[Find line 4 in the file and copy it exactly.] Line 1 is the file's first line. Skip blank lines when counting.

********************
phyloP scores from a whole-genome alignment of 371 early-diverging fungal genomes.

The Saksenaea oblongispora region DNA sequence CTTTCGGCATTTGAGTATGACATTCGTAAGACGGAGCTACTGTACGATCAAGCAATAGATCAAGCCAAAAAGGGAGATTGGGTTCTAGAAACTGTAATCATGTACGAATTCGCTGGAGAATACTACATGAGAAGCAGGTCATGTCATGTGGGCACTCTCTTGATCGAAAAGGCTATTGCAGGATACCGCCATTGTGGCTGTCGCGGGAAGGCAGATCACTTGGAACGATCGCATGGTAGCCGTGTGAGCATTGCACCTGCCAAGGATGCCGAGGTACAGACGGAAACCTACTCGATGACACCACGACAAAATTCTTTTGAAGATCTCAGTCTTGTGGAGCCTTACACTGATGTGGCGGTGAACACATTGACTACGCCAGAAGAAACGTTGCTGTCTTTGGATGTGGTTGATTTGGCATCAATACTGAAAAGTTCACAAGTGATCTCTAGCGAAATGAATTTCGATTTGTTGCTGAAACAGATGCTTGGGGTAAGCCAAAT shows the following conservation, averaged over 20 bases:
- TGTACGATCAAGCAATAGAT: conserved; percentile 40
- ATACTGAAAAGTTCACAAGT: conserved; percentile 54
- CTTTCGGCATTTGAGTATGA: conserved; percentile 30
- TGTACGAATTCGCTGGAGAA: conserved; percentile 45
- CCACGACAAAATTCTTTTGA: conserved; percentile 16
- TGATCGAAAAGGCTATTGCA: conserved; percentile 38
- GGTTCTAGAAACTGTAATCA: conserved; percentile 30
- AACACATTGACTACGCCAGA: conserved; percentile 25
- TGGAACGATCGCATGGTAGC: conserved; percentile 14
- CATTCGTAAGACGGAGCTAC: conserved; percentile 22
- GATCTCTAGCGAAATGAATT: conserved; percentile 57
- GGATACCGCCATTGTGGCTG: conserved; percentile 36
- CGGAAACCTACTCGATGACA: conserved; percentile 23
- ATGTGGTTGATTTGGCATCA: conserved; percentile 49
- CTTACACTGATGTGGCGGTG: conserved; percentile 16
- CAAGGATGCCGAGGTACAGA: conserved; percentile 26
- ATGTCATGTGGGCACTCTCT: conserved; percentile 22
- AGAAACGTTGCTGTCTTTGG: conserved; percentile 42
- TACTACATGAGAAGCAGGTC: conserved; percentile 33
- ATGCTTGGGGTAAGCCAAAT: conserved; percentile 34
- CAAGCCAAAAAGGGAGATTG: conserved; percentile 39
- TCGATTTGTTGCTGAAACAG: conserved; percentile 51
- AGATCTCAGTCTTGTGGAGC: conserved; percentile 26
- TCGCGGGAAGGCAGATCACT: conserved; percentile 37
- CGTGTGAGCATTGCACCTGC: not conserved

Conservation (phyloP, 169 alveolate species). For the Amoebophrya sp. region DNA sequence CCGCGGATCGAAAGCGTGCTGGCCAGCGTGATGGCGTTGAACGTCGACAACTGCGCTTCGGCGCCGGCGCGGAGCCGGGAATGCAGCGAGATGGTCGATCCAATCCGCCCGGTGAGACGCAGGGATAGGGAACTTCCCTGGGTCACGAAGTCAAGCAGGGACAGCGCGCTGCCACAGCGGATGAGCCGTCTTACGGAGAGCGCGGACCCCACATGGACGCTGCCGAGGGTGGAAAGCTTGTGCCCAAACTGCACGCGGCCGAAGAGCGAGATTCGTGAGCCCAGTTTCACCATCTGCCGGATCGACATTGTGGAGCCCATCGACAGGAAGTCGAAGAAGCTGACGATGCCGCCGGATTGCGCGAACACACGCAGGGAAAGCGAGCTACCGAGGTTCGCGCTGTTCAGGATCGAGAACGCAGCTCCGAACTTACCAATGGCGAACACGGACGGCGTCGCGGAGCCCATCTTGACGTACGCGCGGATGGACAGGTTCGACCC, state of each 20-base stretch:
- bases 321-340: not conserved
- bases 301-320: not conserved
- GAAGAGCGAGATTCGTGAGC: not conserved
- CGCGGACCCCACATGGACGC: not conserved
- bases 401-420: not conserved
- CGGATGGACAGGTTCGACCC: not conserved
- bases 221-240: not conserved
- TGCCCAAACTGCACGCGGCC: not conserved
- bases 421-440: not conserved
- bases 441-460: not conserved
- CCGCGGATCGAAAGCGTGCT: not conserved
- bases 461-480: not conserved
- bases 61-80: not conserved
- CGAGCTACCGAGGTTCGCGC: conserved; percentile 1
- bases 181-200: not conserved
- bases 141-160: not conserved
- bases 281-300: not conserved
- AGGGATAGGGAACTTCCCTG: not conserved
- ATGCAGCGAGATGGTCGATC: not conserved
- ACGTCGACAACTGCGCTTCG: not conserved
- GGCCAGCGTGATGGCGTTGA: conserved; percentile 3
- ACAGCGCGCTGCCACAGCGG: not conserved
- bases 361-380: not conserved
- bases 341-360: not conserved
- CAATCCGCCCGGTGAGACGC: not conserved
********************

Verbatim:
- ATACTGAAAAGTTCACAAGT: conserved; percentile 54